In City of Petaluma, the former employee filed a charge with the U.S. Equal Employment Opportunity Commission (“EEOC”) alleging sexual harassment and retaliation during her employment with the City of Petaluma (“City”). The City hired an outside attorney to perform an impartial investigation of the EEOC complaint and to assist in preparing to defend the City in the former employee’s anticipated lawsuit. The retainer agreement specified that this investigation would entail interviewing witnesses, collecting and reviewing pertinent information, and providing a report. It also instructed the outside attorney not to “render legal advice as to what action to take as a result of the findings of the investigation.” In connection with discovery propounded in the subsequent lawsuit filed by the former employee, the trial court ordered the City to provide documents and testimony relating to the outside attorney’s investigation, reasoning that neither the attorney-client privilege nor the attorney work product doctrine protected such information because the attorney did not render legal advice and that the City waived any privilege by asserting an avoidable consequences defense. The City filed a writ petition challenging this order, and the Supreme Court directed the First Appellate District to issue an order to show cause why the City’s requested relief should not be granted.
In instructing the trial court to vacate its order, the First Appellate District rejected the former employee’s argument that the subject protections did not apply because the attorney was only a fact finder and not retained to provide a legal service. It explained that the attorney-client privilege and the attorney work product doctrine require an attorney-client relationship where the client retained the attorney for the “dominant purpose” of providing “legal service or advice” in the attorney’s professional capacity. In this instance, the City formed an attorney-client relationship with the outside attorney, who the City retained “to use her legal expertise to conduct a factual investigation that would, in turn, be the basis for the City Attorney to provide legal advice to the City.” Because such fact-finding constitutes “legal services,” the appellate court concluded that both the attorney-client privilege and the attorney work product doctrine applied to the outside attorney’s investigative efforts. It also held that the City did not waive these protections by asserting the avoidable consequences defense because the investigation occurred post-employment. The appellate court remanded the matter because the record lacked a privilege log by which to determine whether certain materials related to the investigation were protected, except for the outside attorney’s written report, which, it ruled, warranted protection.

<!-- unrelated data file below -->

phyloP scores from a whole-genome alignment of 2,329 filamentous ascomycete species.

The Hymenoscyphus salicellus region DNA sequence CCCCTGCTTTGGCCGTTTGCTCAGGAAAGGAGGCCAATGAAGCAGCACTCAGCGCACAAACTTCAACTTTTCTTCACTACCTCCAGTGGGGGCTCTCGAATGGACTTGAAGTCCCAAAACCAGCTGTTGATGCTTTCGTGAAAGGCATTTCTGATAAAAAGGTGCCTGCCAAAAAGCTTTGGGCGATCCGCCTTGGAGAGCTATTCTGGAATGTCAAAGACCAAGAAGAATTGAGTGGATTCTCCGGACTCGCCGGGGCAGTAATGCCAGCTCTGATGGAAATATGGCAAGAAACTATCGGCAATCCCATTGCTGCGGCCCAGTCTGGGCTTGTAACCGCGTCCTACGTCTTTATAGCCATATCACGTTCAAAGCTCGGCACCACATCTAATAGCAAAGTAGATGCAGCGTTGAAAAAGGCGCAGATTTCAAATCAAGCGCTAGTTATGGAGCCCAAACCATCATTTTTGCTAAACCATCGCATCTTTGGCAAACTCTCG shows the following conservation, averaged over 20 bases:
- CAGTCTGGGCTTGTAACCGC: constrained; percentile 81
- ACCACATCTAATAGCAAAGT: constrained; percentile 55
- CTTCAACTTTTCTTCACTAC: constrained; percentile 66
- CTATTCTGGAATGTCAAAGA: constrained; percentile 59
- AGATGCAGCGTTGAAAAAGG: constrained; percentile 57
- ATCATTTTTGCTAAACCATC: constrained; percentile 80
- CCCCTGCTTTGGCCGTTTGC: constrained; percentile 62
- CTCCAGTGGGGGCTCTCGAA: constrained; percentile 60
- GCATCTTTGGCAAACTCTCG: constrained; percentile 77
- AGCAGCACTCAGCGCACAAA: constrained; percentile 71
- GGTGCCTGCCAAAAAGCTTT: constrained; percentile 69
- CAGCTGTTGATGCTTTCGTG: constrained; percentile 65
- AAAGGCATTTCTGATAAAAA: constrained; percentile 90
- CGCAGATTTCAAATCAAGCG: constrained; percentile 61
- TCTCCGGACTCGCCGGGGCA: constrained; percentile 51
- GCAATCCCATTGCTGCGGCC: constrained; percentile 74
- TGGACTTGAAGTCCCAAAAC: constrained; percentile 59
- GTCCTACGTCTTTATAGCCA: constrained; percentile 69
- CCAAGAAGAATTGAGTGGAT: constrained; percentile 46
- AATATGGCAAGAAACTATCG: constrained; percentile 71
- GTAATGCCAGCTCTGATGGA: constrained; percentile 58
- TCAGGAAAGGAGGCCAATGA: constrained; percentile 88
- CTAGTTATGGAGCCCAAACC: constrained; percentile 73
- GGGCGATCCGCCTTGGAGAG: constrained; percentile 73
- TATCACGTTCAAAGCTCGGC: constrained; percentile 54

City of Petaluma soundly rejected the attempt to draw a distinction between “legal service” and “legal advice” in the context of the hallowed attorney-client privilege and attorney work product doctrine, while also arguably serving as precedent for assertion of the “anticipation of litigation” doctrine in response to requests seeking discovery of investigative efforts. In addition, it confirms one key benefit of promptly retaining impartial outside counsel to investigate upon receipt of notice of a claim that may ripen into litigation. Along with preserving evidence, a client has the comfort of knowing that the attorney’s efforts should be protected from disclosure during discovery. That being said, as exemplified by the appellate court’s remand order, there is no guarantee that the fruits of any investigation will receive protection. This decision reinforces the need for an attorney tasked with conducting an investigation to exercise care in ensuring that the materials created during the course of said investigation constitute an attorney-client communication and/or attorney work product and that only the client is the recipient of such materials to avoid a claim of waiver.
This document is intended to provide you with information about trending legal developments. The contents of this document are not intended to provide specific legal advice. This communication may be considered advertising in some jurisdictions.